(38)
(37)
without
H,N
R N H - C - N H R + (7)
The reversible rearrangement (37) &38) can be followed IR-spectroscopically by observation of the
appearance and disappearance of an absorption band
at 1620cm-1, which must be assigned to the C - N
double bond in (38) [321.
Another synthesis for (preferably symmetrically substituted) compounds (34) is the addition of (7) to
carbodiimides followed by hydrolysis of the intermediate
3-chloro-5-oxothiadiazolinium
chlorides
(36) [301. A number of 1,2,4-thiadiazolidine-3,5-diones
(34) are listed in Table 6 .
T h e IR spectra of t h e compounds (36) contain a split a b sorption b a n d between 1650 a n d 1750 cm-1, t h e stronger
component, situated a r o u n d 1730 cm-1, being d u e t o t h e CO
group, a n d t h e weaker component, situated a r o u n d 1680
cm-1, t o a C = N double bond.
In contrast with the reaction of N-alkyl-N'-alkylureas
with the compound (7), the reaction of N-alky1-N'arylthioureas with (7) leads to isomer mixtures in
which the component (39) generally predominates
strongly. Other examples of ring closure reactions
with (7) are listed in Table 7.
Table 7.
Reaction partner
C,H,- c - 0 l i
CFI,-Cli
Cyclizations with chlorocarbonylsulfenyl chloride (7)
Reaction product
"'x.
H3C y = O
c f i3 c - 0 i I
C,HsOOC-CH
~
R
I
R'
M.p.
Yield
( "C)
(%) [a1
65
52-54
90-91
48-49
107
114-115
154
158-1 59
179-180
44
47
15
24
52
36
35
aoH
61
44.5
[a] Yields not optimized.
[28] P. M . Hell, Dissertation, Universitat Hamburg 1968.
[291 G. Zumach, L . Eue, W. Weiss, E . Kiihle, and H . H a c k ,
Belgian Pat. 698601 (May 17, 1967); Belgian Pat. 709916 (Jan.
26,1968), both Farbenfabriken Bayer AG.
1301 P. Fischer and W . Weiss, German Pat. Appl. P 1670917.4
(Sept. 4, 1967), Farbenfabriken Bayer AC.
Angew. Chem. internat. Edit.
1 Vol. 9 (1970) / No. I
[31] The bisaromatic compounds, for which the form of the
thiadiazolidine (37) is unknown, represent an exception.
[32] C. K . Bradsher, F. C. Brown, E. F. Sinclair, and S. T . Websrer, 3. Amer. chem. Soc. 80, 414 (1958).
[33] E . Muhfbauer and W . Weiss, German Pat. 1233882 (March
18, 1965), Farbenfabriken Bayer AG.
59
S
S
Aryl-NH-C-NH-Alkyl
II
+ (7)
Aryl-yKF-Alkyi
-+
(39)
In the presence of isocyanides, the iminochloromethanesulfenyl chlorides, e.g. (Sa), lose chlorine with
regeneration of the isothiocyanates from which they
are derived, while the isocyanides are converted into
isocyanide dichlorides e.g. (IOa).
S
+ Aryl-N K r - A l k y l
2-s
0
+
~ W = C C l z
4. Reactions of Iminochloromethanesulfenyl
Chlorides
4.1. Open-Chain Reaction Products
As sulfenyl chlorides, the compounds (9) also add to
olefinic double bonds (3,361.
The principal reactants for reactions of iminochloromethanesulfenyl chlorides (9) to give open-chain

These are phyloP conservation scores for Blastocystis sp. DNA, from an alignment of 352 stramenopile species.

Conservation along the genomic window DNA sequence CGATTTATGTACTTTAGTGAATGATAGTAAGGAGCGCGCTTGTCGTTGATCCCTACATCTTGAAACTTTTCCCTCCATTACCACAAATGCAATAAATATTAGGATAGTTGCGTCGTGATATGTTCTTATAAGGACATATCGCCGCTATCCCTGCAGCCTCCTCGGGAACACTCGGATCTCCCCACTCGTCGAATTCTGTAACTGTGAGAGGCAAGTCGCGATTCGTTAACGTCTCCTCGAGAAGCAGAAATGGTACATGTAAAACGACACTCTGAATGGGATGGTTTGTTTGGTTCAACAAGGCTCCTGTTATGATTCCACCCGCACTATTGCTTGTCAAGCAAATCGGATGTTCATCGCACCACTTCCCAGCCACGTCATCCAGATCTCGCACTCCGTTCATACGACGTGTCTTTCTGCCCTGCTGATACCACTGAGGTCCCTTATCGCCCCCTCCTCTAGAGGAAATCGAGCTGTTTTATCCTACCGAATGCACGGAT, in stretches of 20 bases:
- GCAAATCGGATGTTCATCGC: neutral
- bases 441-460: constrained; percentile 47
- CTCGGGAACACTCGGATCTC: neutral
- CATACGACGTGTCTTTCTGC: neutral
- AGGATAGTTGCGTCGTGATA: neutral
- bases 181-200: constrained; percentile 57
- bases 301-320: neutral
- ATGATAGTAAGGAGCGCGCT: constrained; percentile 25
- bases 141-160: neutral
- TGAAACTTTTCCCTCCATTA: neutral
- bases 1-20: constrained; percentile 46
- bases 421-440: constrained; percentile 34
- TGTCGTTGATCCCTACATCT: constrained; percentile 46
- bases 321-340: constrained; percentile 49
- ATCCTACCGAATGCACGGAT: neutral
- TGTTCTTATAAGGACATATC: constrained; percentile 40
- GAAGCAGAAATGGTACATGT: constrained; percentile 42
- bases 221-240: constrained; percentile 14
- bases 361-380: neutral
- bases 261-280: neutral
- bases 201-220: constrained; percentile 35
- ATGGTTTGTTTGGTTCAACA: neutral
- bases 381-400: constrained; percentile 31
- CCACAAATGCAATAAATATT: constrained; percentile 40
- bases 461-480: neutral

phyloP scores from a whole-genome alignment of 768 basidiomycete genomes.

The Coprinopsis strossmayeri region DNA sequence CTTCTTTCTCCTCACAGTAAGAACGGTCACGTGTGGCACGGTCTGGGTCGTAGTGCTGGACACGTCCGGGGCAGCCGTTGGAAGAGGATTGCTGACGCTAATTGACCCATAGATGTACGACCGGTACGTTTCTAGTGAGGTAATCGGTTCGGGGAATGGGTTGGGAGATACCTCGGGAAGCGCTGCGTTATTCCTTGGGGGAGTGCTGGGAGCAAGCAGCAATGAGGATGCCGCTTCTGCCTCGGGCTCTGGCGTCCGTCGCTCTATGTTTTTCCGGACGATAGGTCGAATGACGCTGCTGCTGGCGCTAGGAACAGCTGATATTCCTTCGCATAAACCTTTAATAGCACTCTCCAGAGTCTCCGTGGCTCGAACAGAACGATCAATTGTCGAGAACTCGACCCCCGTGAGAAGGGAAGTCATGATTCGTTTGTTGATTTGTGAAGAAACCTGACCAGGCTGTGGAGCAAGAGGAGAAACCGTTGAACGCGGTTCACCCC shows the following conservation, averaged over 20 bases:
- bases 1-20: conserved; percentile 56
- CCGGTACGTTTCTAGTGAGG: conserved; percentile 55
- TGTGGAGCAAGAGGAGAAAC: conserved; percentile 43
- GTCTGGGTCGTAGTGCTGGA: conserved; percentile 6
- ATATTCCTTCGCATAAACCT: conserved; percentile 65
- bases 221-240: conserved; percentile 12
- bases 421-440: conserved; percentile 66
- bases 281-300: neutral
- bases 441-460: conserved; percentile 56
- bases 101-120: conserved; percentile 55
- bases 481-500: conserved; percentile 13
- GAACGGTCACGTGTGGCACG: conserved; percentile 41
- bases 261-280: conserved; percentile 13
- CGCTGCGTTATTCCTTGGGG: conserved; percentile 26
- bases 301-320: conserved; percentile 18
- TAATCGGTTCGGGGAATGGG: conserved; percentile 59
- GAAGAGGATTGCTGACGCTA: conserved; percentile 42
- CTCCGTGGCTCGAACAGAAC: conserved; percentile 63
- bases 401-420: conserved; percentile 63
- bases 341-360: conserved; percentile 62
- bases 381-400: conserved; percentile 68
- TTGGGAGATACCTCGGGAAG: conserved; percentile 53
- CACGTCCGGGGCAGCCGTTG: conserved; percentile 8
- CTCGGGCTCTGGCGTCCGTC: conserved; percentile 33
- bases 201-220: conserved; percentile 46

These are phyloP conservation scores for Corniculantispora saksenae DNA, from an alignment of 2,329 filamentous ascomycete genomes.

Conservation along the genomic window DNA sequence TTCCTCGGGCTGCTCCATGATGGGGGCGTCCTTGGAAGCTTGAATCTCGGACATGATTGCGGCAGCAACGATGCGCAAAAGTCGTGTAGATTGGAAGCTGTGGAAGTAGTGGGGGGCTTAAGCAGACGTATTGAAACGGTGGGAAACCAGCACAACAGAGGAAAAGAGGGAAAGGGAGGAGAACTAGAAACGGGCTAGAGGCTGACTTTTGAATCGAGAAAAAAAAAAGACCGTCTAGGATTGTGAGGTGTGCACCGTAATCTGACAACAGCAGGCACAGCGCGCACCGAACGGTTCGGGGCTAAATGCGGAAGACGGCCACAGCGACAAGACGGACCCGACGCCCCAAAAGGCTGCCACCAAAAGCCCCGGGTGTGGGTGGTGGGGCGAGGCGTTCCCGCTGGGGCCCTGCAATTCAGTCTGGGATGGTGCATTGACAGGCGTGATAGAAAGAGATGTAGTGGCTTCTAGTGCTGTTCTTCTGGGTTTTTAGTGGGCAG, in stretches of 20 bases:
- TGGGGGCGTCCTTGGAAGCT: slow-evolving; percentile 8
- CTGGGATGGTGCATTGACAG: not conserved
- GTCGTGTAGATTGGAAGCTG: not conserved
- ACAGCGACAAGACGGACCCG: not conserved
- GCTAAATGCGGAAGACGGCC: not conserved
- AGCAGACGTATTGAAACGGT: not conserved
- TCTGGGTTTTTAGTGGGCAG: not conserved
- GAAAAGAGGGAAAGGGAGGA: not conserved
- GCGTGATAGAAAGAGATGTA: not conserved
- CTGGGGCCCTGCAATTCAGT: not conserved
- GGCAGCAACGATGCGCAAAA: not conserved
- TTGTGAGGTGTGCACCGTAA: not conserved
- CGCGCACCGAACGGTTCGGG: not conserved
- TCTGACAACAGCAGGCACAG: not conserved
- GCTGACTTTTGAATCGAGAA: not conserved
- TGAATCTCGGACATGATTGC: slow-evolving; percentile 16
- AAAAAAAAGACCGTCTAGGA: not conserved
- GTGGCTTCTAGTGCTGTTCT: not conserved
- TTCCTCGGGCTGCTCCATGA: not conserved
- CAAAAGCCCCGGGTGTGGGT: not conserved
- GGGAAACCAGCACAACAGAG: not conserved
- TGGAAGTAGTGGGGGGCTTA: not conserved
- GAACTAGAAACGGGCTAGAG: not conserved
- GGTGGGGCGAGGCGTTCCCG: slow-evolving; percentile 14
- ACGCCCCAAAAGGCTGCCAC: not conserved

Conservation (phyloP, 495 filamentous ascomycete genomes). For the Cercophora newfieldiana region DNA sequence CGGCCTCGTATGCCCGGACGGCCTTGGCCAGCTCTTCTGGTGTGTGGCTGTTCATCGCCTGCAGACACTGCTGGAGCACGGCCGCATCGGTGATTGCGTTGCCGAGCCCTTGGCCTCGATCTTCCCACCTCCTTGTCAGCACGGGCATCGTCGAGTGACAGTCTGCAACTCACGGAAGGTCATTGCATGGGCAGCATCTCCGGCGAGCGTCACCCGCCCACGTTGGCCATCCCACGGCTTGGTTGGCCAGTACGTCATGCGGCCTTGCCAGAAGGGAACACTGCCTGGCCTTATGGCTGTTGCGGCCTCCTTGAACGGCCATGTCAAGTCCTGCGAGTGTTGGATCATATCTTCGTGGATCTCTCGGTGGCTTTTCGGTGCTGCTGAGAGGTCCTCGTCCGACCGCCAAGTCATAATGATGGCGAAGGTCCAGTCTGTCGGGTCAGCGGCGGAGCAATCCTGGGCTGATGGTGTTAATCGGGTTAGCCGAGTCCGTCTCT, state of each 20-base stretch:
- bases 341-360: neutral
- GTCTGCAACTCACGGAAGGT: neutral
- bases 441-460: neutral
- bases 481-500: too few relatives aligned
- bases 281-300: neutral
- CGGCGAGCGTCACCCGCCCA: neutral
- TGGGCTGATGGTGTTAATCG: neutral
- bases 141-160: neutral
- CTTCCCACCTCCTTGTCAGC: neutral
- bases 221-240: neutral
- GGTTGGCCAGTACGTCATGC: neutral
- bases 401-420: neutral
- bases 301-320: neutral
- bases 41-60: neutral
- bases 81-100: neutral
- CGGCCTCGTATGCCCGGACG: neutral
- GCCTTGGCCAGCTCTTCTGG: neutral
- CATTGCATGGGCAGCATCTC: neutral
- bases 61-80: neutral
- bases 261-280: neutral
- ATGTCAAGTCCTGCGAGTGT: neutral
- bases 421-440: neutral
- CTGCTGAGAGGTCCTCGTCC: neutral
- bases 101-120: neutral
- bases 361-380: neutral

products are primary and secondary aliphatic and
aromatic amines. The reaction with two moles of
amine yields S-aminoisothioureas (40), the stability
of which depends on the substituents (Table 8).
Hydrolysis of the adducts (41) leads to the 5'-esters of
thiocarbamic acids (42), which, when R' is an electronegative residue (e.g. phenyl), can sometimes
cyclize to give 2-oxo-l,3-thiazolidines (43) [361.
S
0
R-N=CCl-SCI
+4
- -\
,NH
R"
-
,--
1
(41)
I1
RNH-C-S-CHz-CHC1-R'
+
OA&R1
R
R-N=C-S-N,
R"
( 9)
(43)
(40)
+
2
R'\
Rl
4.2. Ring Closure Reactions
,hTHzCI
I'
4.2.1. R e a c t i o n w i t h Vinyl E t h e r s
Table 8.
S-Arninoisothioureas (40) 1351.
1 1
R
R'
R"
M.p. ("C)
(B.P.
( "Citorr))
150-150.5
(88j0.015)
102-103
215-216
[a] Yields optimized.
A special case of the reaction of iminochloromethanesulfenyl chlorides (9) with olefins is the addition of (9)
to vinyl alkyl ethers. The resulting adducts (44) lose
chloroalkane and hydrogen chloride even at room
temperature to give 2-0xo-l,3-thiazolines (45) (Table
9) 110, 371.
CHz=CH-O-A1kyl
(9)
7Hz
S-
Cl-C,,
,CH-0-Alkyl
N C1
I
(44)
Delocalization of the double bond in (40) can be
detected in certain cases by NMR spectroscopy 1341.
Selective reaction of iminochloromethanesulfenyl
chlorides (9) with only one mole of amine is also
possible; the products are sulfenylamide derivatives.
23
-Alkyl-CI
- 0
-HCI
i?
k
(45)
C~HS-C-N=CCL-S-NH-C~H~ C6Hs-N=CCI-S-N(CH3)2
I/
N-C~HS
Table 9.
M.p. ( "C)
(B.p. ( "C/torr))
m.p. 219-220 "C [14]
The reaction of the compounds (9) with alkoxides
leads to elimination of sulfur 1141, whereas with sodium
thiolates they give isothiocyanates and diary1 disulfides [341.
1341 G. Ottmann and H. Hooks j r . , Angew. Chem. 79, 1062
(1967); Angew. Chem. internat. Edit. 6, 1072 (1967).
[35f Cf. also X. Ley ard U. Eholzer, Angew. Chem. 78, 6 7 2
(1966); Angew. Chem. internat. Edit. 5, 674 (1966).
60
2-Oxo-1,3-thiazolines (45).
b.p. 88-90 "C/0.2 torr
CH,
C4H9